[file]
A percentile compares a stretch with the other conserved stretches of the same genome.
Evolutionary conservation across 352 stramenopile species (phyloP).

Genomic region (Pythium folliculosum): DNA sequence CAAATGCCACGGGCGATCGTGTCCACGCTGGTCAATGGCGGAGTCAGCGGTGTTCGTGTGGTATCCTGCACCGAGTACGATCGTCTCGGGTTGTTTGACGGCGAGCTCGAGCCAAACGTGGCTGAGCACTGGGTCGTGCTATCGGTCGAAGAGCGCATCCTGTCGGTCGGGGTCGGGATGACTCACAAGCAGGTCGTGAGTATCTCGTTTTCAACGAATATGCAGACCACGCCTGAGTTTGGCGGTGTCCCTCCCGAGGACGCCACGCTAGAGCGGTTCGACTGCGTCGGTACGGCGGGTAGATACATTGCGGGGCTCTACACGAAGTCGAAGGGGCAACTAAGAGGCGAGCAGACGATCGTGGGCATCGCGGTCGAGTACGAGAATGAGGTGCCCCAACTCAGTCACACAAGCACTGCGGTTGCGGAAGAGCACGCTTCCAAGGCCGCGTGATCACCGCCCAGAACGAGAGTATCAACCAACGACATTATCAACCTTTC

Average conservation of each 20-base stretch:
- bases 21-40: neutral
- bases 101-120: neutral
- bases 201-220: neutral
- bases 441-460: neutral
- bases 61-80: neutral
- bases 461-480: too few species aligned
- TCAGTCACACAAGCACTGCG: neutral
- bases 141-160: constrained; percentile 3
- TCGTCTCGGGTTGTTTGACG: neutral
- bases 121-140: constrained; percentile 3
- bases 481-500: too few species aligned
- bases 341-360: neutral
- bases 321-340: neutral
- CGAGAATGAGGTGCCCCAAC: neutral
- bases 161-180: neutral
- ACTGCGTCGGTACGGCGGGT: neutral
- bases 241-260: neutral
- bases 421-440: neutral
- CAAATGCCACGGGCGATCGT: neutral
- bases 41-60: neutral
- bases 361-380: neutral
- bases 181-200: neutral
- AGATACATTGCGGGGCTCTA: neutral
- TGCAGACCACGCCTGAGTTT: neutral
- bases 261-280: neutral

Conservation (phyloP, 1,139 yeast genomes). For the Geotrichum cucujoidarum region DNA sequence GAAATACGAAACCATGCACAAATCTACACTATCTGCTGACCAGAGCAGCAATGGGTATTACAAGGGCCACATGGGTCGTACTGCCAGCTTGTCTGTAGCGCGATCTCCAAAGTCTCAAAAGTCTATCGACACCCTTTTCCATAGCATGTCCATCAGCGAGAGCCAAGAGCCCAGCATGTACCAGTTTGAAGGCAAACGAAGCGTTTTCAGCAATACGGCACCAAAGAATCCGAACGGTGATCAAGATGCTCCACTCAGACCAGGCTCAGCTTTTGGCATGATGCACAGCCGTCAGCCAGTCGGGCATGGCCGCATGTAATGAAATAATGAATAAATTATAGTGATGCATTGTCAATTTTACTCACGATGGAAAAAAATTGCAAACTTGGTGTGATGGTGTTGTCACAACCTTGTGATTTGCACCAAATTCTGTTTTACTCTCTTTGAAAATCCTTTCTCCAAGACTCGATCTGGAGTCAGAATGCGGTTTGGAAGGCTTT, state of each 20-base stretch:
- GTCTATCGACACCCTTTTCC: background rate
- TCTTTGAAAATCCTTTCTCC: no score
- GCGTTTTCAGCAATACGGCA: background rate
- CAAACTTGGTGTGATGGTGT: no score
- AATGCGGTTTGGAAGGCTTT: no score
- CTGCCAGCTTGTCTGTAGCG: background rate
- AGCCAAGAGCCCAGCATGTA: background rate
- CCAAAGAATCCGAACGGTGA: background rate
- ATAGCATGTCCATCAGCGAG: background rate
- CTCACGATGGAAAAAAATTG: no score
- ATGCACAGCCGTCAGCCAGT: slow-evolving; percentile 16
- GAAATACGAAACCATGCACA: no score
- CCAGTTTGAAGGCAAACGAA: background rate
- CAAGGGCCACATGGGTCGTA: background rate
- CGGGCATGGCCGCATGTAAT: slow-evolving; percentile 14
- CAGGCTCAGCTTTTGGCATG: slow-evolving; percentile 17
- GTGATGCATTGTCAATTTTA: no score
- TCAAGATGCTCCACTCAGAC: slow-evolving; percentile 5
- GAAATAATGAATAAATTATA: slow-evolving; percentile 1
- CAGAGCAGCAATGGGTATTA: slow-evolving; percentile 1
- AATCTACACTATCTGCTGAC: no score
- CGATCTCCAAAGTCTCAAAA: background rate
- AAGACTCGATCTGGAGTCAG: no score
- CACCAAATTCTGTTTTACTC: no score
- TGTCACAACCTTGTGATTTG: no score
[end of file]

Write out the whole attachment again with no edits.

A percentile compares a stretch with the other conserved stretches of the same genome.
Evolutionary conservation across 352 stramenopile species (phyloP).

Genomic region (Pythium folliculosum): DNA sequence CAAATGCCACGGGCGATCGTGTCCACGCTGGTCAATGGCGGAGTCAGCGGTGTTCGTGTGGTATCCTGCACCGAGTACGATCGTCTCGGGTTGTTTGACGGCGAGCTCGAGCCAAACGTGGCTGAGCACTGGGTCGTGCTATCGGTCGAAGAGCGCATCCTGTCGGTCGGGGTCGGGATGACTCACAAGCAGGTCGTGAGTATCTCGTTTTCAACGAATATGCAGACCACGCCTGAGTTTGGCGGTGTCCCTCCCGAGGACGCCACGCTAGAGCGGTTCGACTGCGTCGGTACGGCGGGTAGATACATTGCGGGGCTCTACACGAAGTCGAAGGGGCAACTAAGAGGCGAGCAGACGATCGTGGGCATCGCGGTCGAGTACGAGAATGAGGTGCCCCAACTCAGTCACACAAGCACTGCGGTTGCGGAAGAGCACGCTTCCAAGGCCGCGTGATCACCGCCCAGAACGAGAGTATCAACCAACGACATTATCAACCTTTC

Average conservation of each 20-base stretch:
- bases 21-40: neutral
- bases 101-120: neutral
- bases 201-220: neutral
- bases 441-460: neutral
- bases 61-80: neutral
- bases 461-480: too few species aligned
- TCAGTCACACAAGCACTGCG: neutral
- bases 141-160: constrained; percentile 3
- TCGTCTCGGGTTGTTTGACG: neutral
- bases 121-140: constrained; percentile 3
- bases 481-500: too few species aligned
- bases 341-360: neutral
- bases 321-340: neutral
- CGAGAATGAGGTGCCCCAAC: neutral
- bases 161-180: neutral
- ACTGCGTCGGTACGGCGGGT: neutral
- bases 241-260: neutral
- bases 421-440: neutral
- CAAATGCCACGGGCGATCGT: neutral
- bases 41-60: neutral
- bases 361-380: neutral
- bases 181-200: neutral
- AGATACATTGCGGGGCTCTA: neutral
- TGCAGACCACGCCTGAGTTT: neutral
- bases 261-280: neutral

Conservation (phyloP, 1,139 yeast genomes). For the Geotrichum cucujoidarum region DNA sequence GAAATACGAAACCATGCACAAATCTACACTATCTGCTGACCAGAGCAGCAATGGGTATTACAAGGGCCACATGGGTCGTACTGCCAGCTTGTCTGTAGCGCGATCTCCAAAGTCTCAAAAGTCTATCGACACCCTTTTCCATAGCATGTCCATCAGCGAGAGCCAAGAGCCCAGCATGTACCAGTTTGAAGGCAAACGAAGCGTTTTCAGCAATACGGCACCAAAGAATCCGAACGGTGATCAAGATGCTCCACTCAGACCAGGCTCAGCTTTTGGCATGATGCACAGCCGTCAGCCAGTCGGGCATGGCCGCATGTAATGAAATAATGAATAAATTATAGTGATGCATTGTCAATTTTACTCACGATGGAAAAAAATTGCAAACTTGGTGTGATGGTGTTGTCACAACCTTGTGATTTGCACCAAATTCTGTTTTACTCTCTTTGAAAATCCTTTCTCCAAGACTCGATCTGGAGTCAGAATGCGGTTTGGAAGGCTTT, state of each 20-base stretch:
- GTCTATCGACACCCTTTTCC: background rate
- TCTTTGAAAATCCTTTCTCC: no score
- GCGTTTTCAGCAATACGGCA: background rate
- CAAACTTGGTGTGATGGTGT: no score
- AATGCGGTTTGGAAGGCTTT: no score
- CTGCCAGCTTGTCTGTAGCG: background rate
- AGCCAAGAGCCCAGCATGTA: background rate
- CCAAAGAATCCGAACGGTGA: background rate
- ATAGCATGTCCATCAGCGAG: background rate
- CTCACGATGGAAAAAAATTG: no score
- ATGCACAGCCGTCAGCCAGT: slow-evolving; percentile 16
- GAAATACGAAACCATGCACA: no score
- CCAGTTTGAAGGCAAACGAA: background rate
- CAAGGGCCACATGGGTCGTA: background rate
- CGGGCATGGCCGCATGTAAT: slow-evolving; percentile 14
- CAGGCTCAGCTTTTGGCATG: slow-evolving; percentile 17
- GTGATGCATTGTCAATTTTA: no score
- TCAAGATGCTCCACTCAGAC: slow-evolving; percentile 5
- GAAATAATGAATAAATTATA: slow-evolving; percentile 1
- CAGAGCAGCAATGGGTATTA: slow-evolving; percentile 1
- AATCTACACTATCTGCTGAC: no score
- CGATCTCCAAAGTCTCAAAA: background rate
- AAGACTCGATCTGGAGTCAG: no score
- CACCAAATTCTGTTTTACTC: no score
- TGTCACAACCTTGTGATTTG: no score